is my air pump to strong? - Tropical Fish Keeping - Aquarium fish care and resources
 
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post #1 of 4 Old 07-18-2011, 09:38 PM Thread Starter
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is my air pump to strong?

Earlier today I noticed there was a tear in my air hose for my pump (the piece that gives it the curtain effect), so I went to the LFS and bought a long air stone for my 35 gallon tank. I was told that the two are very simular and it should not make a difference in my tank. I have just noticed that it is forcing some of my fish to the top of the tank, my corys seem to like it but I don't know if it's stressing my harlequin rasbora. They do keep swimming back and forth through it sometimes swimming with the flow sometime against it, Are they Playing? Is it to strong for them? should I remove it? I also have 3 dwarf aquatic frogs in the tank would this be bad for them?
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post #2 of 4 Old 07-19-2011, 05:33 AM
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First look to see if there's a little knob on the motor that lets you adjust the air flow. A lot of them have one.

If not, just bury the stone under the gravel a bit. The more gravel you put over it, the less bubbles. Or you can kink the hose (fold it) and tie it with a bread tie.

Animal testing is a terrible idea; they get all nervous and give the wrong answers.
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post #3 of 4 Old 07-19-2011, 09:29 AM
You should hook the bubble wand to a gang valve so you can control the flow.
Having said this, I have seen times when my fish swim up and down in the bubble wall - I think they think it's like a ride at Disney. I wouldn't be too worried, but like I said, you might cut it back just a tad.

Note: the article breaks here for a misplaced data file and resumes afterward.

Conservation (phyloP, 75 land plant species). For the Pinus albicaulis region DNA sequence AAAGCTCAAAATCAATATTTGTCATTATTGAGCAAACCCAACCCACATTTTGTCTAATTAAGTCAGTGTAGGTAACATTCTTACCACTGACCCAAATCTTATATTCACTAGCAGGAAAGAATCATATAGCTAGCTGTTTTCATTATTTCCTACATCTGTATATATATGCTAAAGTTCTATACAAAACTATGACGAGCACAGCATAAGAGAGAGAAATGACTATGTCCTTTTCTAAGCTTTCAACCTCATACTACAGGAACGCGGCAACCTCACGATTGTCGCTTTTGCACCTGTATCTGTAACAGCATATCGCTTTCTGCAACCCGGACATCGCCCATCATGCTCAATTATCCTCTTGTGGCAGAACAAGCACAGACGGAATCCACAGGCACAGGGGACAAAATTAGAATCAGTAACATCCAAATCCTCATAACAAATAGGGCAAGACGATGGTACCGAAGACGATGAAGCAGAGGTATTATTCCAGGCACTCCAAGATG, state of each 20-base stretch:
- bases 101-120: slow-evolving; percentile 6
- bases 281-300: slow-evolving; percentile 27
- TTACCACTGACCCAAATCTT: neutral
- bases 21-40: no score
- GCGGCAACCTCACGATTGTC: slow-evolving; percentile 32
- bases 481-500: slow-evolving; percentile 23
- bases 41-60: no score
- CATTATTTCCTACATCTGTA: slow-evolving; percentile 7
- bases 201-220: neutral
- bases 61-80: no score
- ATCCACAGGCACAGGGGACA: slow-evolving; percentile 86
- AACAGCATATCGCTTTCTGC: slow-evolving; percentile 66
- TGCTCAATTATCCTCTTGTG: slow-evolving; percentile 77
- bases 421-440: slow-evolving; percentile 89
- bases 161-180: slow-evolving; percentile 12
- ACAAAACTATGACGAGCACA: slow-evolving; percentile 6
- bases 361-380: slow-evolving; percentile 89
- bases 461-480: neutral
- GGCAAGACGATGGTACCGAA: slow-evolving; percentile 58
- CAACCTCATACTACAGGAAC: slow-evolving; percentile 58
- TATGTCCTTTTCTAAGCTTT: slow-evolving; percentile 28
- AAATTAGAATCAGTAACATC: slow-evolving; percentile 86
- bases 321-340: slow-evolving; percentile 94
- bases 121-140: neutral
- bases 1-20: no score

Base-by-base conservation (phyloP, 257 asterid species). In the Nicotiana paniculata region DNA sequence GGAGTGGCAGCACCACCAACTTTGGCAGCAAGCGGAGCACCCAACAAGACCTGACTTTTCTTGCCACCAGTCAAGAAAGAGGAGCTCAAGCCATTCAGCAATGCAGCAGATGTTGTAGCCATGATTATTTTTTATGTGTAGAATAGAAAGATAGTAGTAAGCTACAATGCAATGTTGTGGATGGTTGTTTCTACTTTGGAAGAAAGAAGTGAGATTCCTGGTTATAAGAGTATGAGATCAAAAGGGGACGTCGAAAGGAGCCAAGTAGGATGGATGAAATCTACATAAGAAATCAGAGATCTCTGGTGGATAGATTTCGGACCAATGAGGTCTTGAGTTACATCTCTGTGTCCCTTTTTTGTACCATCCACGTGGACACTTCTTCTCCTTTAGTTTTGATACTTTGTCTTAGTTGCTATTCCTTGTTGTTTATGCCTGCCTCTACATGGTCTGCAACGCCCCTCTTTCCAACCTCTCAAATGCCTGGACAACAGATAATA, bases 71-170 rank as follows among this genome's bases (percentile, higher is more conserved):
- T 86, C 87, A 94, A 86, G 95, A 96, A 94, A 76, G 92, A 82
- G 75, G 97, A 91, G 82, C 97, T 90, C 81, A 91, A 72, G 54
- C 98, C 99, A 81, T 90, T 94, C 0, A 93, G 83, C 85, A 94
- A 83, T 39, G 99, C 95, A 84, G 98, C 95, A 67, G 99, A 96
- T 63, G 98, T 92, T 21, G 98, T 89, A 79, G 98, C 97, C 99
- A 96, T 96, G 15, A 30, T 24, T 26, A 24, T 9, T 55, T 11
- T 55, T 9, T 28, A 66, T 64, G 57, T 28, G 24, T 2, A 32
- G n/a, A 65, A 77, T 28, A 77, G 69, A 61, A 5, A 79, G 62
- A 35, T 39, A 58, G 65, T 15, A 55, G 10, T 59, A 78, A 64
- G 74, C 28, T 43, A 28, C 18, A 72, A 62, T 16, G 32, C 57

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post #4 of 4 Old 07-19-2011, 08:26 PM
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If the fish, esp the rasbora, can escape the water flow completely they will likely be OK. If not, they won't. As noted in the profile, these fish occur in very still waters. Fish in an aquarium have to contend with what we create, like it or not; water flow signifies possible food to a fish, so they will obviously swim in the current. But being unable to avoid it is highly stressful. It's like you having to walk uphill against a strong wind, and having no option but to continue day and night. Very stressful.

Byron Hosking, BMus, MA
Vancouver, BC, Canada

The aquarist is one who must learn the ways of the biologist, the chemist, and the veterinarian. [unknown source]

Something we all need to remember: The fish you've acquired was quite happy not being owned by you, minding its own business. If you’re going to take it under your wing then you’re responsible for it. Every aspect of its life is under your control, from water quality and temperature to swimming space. [Nathan Hill in PFK]
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